Sir, I rely upon the good feeling of the House and its love of fair play on both sides, to allow me to read a letter I addressed to the Lord Chancellor this morning, and which as I furnished a copy to the right hon. Gentleman the Chancellor of the Exchequer I had hoped he would have read, and so saved me the trouble of making any explanation to the House. I perfectly agree with the hon. Member for West Norfolk (Mr. Bagge), that a man who would either give a bribe himself or wilfully and knowingly suffer a bribe to be given on his behalf, was not worthy to hold Her Majesty's Commission. The moment I saw the notice it struck me that the most honourable and manly course for me to pursue—and allow me to say that in following an honourable or manly course it is not necessary for me to take lessons in propriety from hon. Gentlemen opposite—was to immediately address the Lord Chancellor, and I accordingly wrote to his Lordship as follows:— House of Commons, March 19, 1867. My Lord,—I respectfully apply to your Lordship to order a full inquiry into my personal conduct as impugned in the Report of the Great Yarmouth Commissioners. I entertain the opinion that any man who would himself give a bribe, and knowingly or wilfully would enable, or would knowingly countenance bribery and corruption, commits a serious offence, and the fact that persons in high places may have been led into such an offence would not justify my honour or con, science did I feel myself fairly open to accusation. When the Commissioners first assembled, I think in August last, I volunteered to give evidence, but I regret to say that I was not called till October. I was my own voluntary accuser of an imprudence and indiscretion which I would rather exaggerate than excuse, and the blame of which I will not seek to lay at the door of others who might have protected me. In volunteering evidence, I felt it my duty in the public interest to assist the labours of the Commissioners, however far truth might compel me to inculpate myself; and I shall never regret the step I took, although it has enabled a more unjust and ungenerous report, which I challenge as contrary and in excess of the evidence as regards myself. The moment the Report was printed I drew up a notice for a further and a searching inquiry, but under the advice of friends, both in and out of the House, I postponed giving it. The discussion as to one of your Lordship's recent appointments has led to various notices en revanche, and although I might paas them by as factious and unworthy, I am impressed with the gravity of the question which lies behind; and therefore, in now respectfully applying to your Lordship, I beg to say that I shall refrain from acting as a magistrate until I learn your Lordship's decision.—I have the honour to remain, &c.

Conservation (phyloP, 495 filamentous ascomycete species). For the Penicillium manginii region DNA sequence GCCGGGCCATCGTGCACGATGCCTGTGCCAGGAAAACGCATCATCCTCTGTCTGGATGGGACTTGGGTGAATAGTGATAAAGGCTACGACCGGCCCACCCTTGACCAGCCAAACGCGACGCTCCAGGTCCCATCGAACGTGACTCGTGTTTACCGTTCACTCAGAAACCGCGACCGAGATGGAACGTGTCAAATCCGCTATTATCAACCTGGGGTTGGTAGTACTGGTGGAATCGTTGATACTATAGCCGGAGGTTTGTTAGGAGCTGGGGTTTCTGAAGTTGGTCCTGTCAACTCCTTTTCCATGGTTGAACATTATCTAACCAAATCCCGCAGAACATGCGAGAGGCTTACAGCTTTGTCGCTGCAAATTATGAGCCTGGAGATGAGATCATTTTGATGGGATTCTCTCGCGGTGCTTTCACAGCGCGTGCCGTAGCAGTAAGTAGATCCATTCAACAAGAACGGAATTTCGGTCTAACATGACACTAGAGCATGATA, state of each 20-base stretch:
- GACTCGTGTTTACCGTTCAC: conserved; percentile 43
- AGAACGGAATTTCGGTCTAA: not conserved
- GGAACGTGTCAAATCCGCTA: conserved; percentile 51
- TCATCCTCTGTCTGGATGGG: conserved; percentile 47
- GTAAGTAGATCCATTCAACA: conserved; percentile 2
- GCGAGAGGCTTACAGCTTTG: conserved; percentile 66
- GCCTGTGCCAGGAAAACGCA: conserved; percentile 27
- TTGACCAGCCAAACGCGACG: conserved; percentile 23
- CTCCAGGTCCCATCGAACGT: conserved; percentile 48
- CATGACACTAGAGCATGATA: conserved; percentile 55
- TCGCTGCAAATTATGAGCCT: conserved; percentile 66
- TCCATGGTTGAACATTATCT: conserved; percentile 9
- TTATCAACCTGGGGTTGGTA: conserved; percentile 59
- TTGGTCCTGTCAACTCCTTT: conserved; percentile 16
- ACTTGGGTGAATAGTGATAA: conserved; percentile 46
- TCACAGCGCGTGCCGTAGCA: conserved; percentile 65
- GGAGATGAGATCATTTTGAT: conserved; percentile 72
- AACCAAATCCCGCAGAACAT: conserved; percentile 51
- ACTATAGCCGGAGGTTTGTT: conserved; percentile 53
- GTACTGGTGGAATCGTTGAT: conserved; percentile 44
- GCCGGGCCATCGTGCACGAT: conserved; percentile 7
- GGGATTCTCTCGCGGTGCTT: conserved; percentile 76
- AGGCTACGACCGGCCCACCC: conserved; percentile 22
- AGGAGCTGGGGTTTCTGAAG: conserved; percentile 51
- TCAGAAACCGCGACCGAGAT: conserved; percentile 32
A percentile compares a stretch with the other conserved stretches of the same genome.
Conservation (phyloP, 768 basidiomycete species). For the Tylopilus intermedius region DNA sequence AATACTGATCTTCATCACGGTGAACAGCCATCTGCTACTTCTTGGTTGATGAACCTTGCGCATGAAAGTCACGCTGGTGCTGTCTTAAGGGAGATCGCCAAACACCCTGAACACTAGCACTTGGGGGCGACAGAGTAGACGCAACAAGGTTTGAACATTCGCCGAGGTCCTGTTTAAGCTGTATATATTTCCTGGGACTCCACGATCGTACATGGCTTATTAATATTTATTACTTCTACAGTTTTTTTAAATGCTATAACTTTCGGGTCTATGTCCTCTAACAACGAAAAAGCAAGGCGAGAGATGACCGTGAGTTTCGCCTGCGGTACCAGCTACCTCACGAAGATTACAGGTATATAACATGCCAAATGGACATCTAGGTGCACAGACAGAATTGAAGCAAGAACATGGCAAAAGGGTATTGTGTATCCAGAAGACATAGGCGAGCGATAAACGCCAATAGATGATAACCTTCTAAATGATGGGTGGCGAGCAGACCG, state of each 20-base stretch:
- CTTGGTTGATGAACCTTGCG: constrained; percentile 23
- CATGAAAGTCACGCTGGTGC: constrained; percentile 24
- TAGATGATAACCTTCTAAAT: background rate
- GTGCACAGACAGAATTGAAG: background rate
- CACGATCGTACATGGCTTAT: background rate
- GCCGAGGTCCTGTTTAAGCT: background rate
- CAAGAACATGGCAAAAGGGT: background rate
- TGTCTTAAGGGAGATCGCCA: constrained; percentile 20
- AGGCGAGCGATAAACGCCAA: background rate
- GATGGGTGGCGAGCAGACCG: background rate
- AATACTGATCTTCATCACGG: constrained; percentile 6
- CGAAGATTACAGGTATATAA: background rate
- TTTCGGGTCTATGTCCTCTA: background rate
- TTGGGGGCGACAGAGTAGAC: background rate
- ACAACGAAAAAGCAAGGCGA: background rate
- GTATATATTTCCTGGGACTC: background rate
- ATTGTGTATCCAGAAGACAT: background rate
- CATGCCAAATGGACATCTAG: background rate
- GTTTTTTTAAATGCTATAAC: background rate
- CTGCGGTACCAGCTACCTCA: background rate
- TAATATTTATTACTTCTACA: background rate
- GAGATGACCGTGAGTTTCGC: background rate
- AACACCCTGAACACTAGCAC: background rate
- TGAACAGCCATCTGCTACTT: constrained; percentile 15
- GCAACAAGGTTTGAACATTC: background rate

I think, Sir, the introduction of my name into this Question was totally uncalled for, The hon. Member for West Norfolk must be sufficiently well acquainted with the constitution of the House to know that I am a Member. With regard to the second part of the Question, as I am not in the Commission of the Peace I have nothing to do with it, and I cannot see what was the use of introducing my name into the Question. I think it is pretty well known that there must have been some peculiar motive which has induced the hon. Gentleman to put this Question upon the Paper.